Note: This article is also available in Romanian.
One of the forms of sex discrimination that many governments engage in is having different laws for maternity and paternity leave. Various countries have laws that entitle female employees who become mothers to several weeks or months of paid maternal leave as well as months or even years of unpaid leave in which the woman’s job must be reserved. Where paternity leave exists at all, it is usually much shorter than maternity leave.
This is typically seen as discrimination in favour of women and against men. However, this is far from obvious. In this article, I want to argue that the right to maternity leave is a double-edged sword that probably harms women more than it helps them and that it is in fact women (and in particular women who don’t want to have children) who are being discriminated against, while men can count themselves lucky not to be burdened with this right (or at least not to the same extent).
How can this be? Shouldn’t it always be to one’s advantage to have a particular right, especially when one need not exercise it? After all, women aren’t forced to take maternity leave. Consider a different case: suppose a new law were passed that granted you immunity from having to keep your contracts. You would be able to break any contract at will without having to suffer any legal consequences. At first, this sounds like a fantastic thing. And indeed, it would be in the short run. If you have any debts, you can stop paying them. If you’ve made some agreement that is no longer in your best interest, you can break it. The long-run consequences, on the other hand, will be dire. Since other people know about the new law, no one will be willing to make contracts with you any longer. Banks will not loan you money, you won’t be able to use credit cards, no one will be willing to enter into business dealings with you, employers will be extremely reluctant to hire you.
Rights are always rights against other people. They make it illegal for other people to do or to fail to do certain things to you. The more rights you have, the more other people will be constrained in their behaviour toward you and the less eager they will be to deal with you. This is a problem when you want to get people to hire you.
Businesses are not charities. They generally don’t hire people out of goodwill but because they believe they can make a profit from doing so. To get an employer to hire you, you need to convince him that you will produce more for him than you will cost him. This cost is not just the wage, but also training, equipment, benefits such as retirement plans or health insurance, taxes, and so on. And if you’re a woman of a certain age, this list also includes the expected costs of maternity leave—the granting of paid leave, the cost of having to find and train a substitute who may need to be dismissed when you return a few years later, your reduced productivity as you get back into the grove after years of absence, etc.
Hence, the existence of the right to maternal leave makes employers less eager to hire women. Women cannot renounce their right to maternity leave, even if they do not want to have it. They need to find some other way of decreasing their cost to prospective employers. In practice, this usually means accepting a lower wage. Thus, feminist-inspired maternity leave laws are at least in part responsible for the dreaded wage gap, which feminists so like to bemoan.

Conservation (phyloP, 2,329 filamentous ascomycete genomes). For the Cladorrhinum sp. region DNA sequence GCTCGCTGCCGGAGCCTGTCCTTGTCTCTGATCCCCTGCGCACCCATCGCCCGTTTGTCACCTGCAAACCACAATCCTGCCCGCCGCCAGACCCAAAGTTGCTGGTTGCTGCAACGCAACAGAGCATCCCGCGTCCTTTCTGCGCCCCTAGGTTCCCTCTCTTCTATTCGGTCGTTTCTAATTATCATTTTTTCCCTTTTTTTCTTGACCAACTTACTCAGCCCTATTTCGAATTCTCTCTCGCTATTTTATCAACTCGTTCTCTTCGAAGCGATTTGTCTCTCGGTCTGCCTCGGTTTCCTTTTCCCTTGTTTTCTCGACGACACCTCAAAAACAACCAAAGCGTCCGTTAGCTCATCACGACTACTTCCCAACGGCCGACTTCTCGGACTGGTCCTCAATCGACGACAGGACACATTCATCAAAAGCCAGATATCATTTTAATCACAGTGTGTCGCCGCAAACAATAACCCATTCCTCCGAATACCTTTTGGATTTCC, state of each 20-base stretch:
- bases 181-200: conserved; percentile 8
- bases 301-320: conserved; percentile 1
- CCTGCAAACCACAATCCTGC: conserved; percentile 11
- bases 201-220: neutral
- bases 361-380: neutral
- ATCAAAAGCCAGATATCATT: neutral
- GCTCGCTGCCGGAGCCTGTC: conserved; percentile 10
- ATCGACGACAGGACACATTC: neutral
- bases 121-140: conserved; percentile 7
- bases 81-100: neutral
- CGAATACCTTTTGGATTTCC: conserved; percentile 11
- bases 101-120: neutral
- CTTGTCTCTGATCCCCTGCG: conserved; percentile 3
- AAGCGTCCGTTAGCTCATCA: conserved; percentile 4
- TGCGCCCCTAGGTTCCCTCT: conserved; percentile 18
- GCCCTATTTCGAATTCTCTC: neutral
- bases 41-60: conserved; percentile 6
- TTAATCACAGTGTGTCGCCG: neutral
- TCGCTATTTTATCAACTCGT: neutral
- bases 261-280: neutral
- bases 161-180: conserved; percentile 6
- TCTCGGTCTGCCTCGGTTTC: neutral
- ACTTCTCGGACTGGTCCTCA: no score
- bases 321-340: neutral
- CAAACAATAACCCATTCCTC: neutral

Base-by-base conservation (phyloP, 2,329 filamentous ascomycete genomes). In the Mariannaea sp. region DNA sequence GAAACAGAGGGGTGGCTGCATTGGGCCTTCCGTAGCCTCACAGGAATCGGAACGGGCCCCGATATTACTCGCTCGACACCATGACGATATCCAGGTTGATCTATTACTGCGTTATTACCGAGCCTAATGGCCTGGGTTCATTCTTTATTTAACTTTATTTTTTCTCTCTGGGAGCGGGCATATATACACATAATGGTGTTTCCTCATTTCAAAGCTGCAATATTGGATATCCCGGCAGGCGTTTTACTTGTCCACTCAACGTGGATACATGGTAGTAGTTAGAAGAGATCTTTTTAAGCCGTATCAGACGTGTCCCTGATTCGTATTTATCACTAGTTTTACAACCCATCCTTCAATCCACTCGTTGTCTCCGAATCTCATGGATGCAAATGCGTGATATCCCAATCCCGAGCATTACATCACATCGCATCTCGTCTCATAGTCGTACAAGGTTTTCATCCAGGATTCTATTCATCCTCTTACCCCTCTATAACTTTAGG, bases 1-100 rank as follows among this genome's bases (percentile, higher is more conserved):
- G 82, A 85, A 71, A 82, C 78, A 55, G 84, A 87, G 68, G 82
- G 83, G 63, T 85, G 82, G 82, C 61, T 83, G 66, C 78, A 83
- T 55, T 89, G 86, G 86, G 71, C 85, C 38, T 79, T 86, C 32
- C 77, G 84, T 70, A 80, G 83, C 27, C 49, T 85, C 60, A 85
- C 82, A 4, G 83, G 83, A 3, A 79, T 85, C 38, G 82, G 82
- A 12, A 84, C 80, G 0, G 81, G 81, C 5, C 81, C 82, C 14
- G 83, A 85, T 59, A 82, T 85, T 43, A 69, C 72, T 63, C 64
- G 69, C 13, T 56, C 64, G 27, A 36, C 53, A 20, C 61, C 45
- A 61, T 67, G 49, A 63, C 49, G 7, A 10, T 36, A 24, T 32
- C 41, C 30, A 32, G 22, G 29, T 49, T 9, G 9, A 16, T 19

So we’ve now established that women pay a price for maternity leave. This should hardly be surprising. After all, there ain’t no such thing as a free lunch. The question now becomes: Is this particular lunch worth the cost? It cannot be denied that maternal leave does provide a benefit to many women, but how do we quantify that benefit? The standard economic approach to determine the value of a good or service is to see how much people are willing to pay for it. At first glance, this approach seems unsuitable for this problem; after all, women don’t negotiate maternity leave with their employers (in which case one could see how much women are willing to give up for having maternity leave); they are forced to have this right.
But this approach yields us strong indirect evidence against maternity leave being worth the cost: it is rare for employers and employees voluntarily to agree to more generous maternity leave rules than the ones the law mandates, even though that would be possible. If maternity leave were valued very highly by women, then we should expect some of them to be willing to accept a lower wage to get such provisions.
The central issue is this: If maternity leave is not worth the cost, then the law is harmful. If maternity leave is worth the cost, we should expect to see it offered on the labour market voluntarily, so a law is not needed. Employers generally don’t care much for the makeup of an employee’s cost. It makes little difference to them whether a dollar is spent on wages, health insurance, improving workplace safety, providing free snacks to employees, or granting maternity leave. What they care about is the difference between revenue and costs. But employees do care about this composition. They have definite preferences in regard to the trade-offs between these expenditures. Employers in turn have the incentive to offer compensation packages that closely resemble the composition desired by actual or potential employees because in doing so, they can get away with a lower overall cost than if the composition is farther from the desired one.
This is why it is in general a good idea to let employers and employees freely negotiate their contracts. Restricting that freedom will often result in them making suboptimal contracts.
Another aspect of maternity leave is its redistributive effect. Since employers do not know which women will become pregnant in the future (and in many countries it is even illegal to try to learn the family plans of a prospective employee), they will offer lower wages to female applicants who are of child-bearing age. So women who never become mothers pay a price for a right they will never use while women who go on maternity leave several times are subsidized by their less maternally inclined sisters. I personally regard this as unjust; others may disagree. But even if we assume for the sake of argument that such a redistribution is desirable, this is still not a good reason for maternity leave. If redistribution is the goal, then a more efficient way of going about it would be to have slightly higher taxes for child-less women (or child-less people in general) and to directly give money to working mothers. These mothers can then decide for themselves if they want to pocket that money or use it to compensate for the lower wages they had to accept to get an employer to agree to grant them a right to maternal leave.